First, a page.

These are the only things on my list that I have paid for with my own money. Going on a year now with the Maxxis Razr AT tires on my truck and I have been nothing but impressed. I have always only ever run Toyo tires on my truck, but living in an area that actually has 4 seasons, the RT’s I was running we sub-par. So, I decided to broaden my horizons and glad I did. The Razr AT’s are 3 peaks rated, the main reason I switched, and do an excellent job in snow and dirt even with my truck being 2WD. They have just aggressive enough styling to look good, and do not produce much road noise. Being a softer compound tire has both pros and cons…pro being there isn’t as much road feedback in the steering wheel, and the con being that longevity is not quite there as my Sierra 2500HD is heavy. I might be lucky if can squeeze 25000 miles out of them. The only other negative, and this won’t pertain to most the population, they were a nightmare to mount on my Innov8 Racing Beadlock wheels, fml was that a mission and a half. Even with my concerns, I will still likely buy another set when it’s time as they aren’t as expensive as Toyos or Nittos and perform great for what I need.


This summer, OneUp Components sent over their new thick and thin grips for a little experimentation. Before we started swapping grips around, my mind was already made up, the thick grips were going to be the winner for me. Boy was I wrong, after a couple back and forth swap laps, I realized that thin grips were the way to go. I felt that I had much more control and grip over the bike. There was not nearly as much trail feedback as I thought there was going to be. Not saying it will be the same for everyone or all scenarios, but it was an eye-opening experiment for myself. OneUp’s grips are relatively inexpensive at $24.50, and I implore you to give both sizes and try and see what works best for you. My thin grips now follow me to whichever bike I am riding for the day.


Every year, I do a gear bag cleanout of the gear I no longer wear to make room for next year’s deliveries. Having recently done so, I realized that Fox now comprises 90% of the items in my bag, atleast in terms of bottoms and jackets. For good reason though, I’m a big fan of their athletic cuts, simplistic design and unique colors. The red Defend pants and shorts have been my go to’s when I have a clean jersey to match, only followed suit by traditional black and then tan colorways. Quality has been second to none as I have yet to ruin a pair despite my ability to fall in the worst spots. In addition to Fox’s bottom offerings, the Flexair NeoShell jacket has been a staple this year and come in handy more times than I can count. It does a phenomenal job keeping moisture out even when the rain comes down harder than we would like. Is it expensive? Absolutely. Is it worth it? Entirely up to the end user. I will say, I do not think there is another jacket as stylish or multi-purpose in the same category that is cheaper.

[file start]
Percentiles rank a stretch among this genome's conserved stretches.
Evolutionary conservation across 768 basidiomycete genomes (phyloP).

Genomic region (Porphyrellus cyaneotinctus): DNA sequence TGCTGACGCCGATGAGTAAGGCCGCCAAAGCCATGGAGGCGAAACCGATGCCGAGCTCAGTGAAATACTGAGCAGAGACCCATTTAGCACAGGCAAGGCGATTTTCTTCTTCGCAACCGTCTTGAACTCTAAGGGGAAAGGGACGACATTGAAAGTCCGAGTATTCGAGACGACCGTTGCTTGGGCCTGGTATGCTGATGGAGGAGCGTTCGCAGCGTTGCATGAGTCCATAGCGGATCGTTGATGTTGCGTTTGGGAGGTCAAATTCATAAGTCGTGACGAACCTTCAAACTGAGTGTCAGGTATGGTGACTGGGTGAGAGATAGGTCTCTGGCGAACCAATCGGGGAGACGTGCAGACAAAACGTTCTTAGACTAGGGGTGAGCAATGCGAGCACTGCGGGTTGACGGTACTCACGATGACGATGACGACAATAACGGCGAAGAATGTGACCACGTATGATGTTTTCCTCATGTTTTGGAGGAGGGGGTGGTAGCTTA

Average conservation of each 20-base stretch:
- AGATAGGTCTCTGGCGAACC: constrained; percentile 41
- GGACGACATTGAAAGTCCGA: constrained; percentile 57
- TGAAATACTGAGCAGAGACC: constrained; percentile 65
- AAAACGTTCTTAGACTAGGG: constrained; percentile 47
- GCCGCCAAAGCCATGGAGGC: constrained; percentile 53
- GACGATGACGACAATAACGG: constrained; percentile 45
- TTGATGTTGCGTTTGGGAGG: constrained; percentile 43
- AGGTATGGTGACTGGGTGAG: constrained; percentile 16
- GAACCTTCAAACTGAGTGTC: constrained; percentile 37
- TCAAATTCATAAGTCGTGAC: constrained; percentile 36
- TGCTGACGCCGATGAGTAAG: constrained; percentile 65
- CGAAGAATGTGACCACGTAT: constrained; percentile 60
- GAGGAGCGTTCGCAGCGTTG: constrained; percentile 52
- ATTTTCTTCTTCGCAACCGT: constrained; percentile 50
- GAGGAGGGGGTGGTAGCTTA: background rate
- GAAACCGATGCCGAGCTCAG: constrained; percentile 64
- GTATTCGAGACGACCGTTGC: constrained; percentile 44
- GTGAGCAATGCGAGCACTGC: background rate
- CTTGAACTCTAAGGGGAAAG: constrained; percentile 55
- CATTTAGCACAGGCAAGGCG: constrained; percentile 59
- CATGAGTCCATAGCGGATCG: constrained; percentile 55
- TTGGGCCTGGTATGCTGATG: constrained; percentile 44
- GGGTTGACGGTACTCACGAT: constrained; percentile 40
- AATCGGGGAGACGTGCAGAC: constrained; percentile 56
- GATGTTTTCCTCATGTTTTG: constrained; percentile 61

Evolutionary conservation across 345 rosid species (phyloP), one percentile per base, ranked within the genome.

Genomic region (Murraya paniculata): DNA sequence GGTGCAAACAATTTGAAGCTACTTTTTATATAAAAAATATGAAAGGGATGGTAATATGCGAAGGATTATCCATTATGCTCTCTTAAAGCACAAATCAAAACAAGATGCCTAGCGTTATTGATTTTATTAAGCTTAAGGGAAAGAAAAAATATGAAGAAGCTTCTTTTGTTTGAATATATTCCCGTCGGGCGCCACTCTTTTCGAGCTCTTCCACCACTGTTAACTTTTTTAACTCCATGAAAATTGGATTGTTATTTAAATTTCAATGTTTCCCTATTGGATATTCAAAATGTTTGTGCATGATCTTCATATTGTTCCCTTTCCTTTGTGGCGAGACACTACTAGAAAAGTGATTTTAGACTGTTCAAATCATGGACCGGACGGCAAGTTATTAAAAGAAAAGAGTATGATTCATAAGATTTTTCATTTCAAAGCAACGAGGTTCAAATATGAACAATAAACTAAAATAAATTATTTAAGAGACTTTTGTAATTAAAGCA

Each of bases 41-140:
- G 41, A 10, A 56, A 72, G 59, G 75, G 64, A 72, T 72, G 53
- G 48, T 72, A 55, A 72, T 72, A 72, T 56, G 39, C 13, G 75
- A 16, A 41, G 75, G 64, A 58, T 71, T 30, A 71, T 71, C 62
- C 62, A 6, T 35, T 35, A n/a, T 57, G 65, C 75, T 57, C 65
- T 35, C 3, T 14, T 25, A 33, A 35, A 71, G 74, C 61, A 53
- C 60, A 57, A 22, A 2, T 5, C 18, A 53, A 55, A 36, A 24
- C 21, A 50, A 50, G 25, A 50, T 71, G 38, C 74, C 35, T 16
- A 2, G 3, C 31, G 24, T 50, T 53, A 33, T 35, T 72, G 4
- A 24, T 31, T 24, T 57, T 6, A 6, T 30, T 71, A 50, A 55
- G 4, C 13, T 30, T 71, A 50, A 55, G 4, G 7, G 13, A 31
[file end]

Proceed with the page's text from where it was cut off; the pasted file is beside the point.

Tacky Chan


Aside from having one of the best product names in the mtb industry, the Tacky Chan from Schwalbe is a killer tire. Rob laid first tracks with the Tacky’s at a launch event, while we here in the PNW had to wait for our SL Roundup to go down. We fitted them to all our SL test bikes and were blown away by their performance right away. Particularly, corning traction, especially in deep sandy corners, was mind boggling. The side lugs do an amazing job holding traction when the bike is laid over, the only thing needed from us, it trust in the bike and tires to hold. Since the roundup, we’ve run out of fresh Tacky Chan’s and have been moving test samples from bike to bike. They may not be the best tire for everyone, or all conditions, but they are a solid choice for us in the PNW.


Josh Venti of Bros and Hoes Landscaping has built a mecca of amazing trails near his place in Pacific City. While they may be private trails for now, this spot is probably one of my favorite places to ride now and I have yet to scratch the surface. From natural loamers that are fast and fun, to the perfectly built jump lines that instill confidence to go bigger and bigger, to everything in between it’s no wonder you see his place used in a lot of edits coming out these days. I’m looking forward to going back and hopefully mother nature won’t be rearing her face like the time.


This one won’t apply to many, but it is probably my favorite drop of the year. As the main person laying stuff out on our website, my biggest pet peeve is when photographers send over portrait shot photos. Especially after repeatedly requesting landscape as that is what works best for our website. Having to crop portrait photos to work doesn’t always work out, but now that Adobe has this new AI Generative Fill, all that is a thing of the past. While I only use is to expand backgrounds, usually just foliage, it is crazy at how well it can add and blend the fill it produces. Thankfully, I don’t have to use it that much, but it definitely comes in clutch when I do. Bravo, Adobe.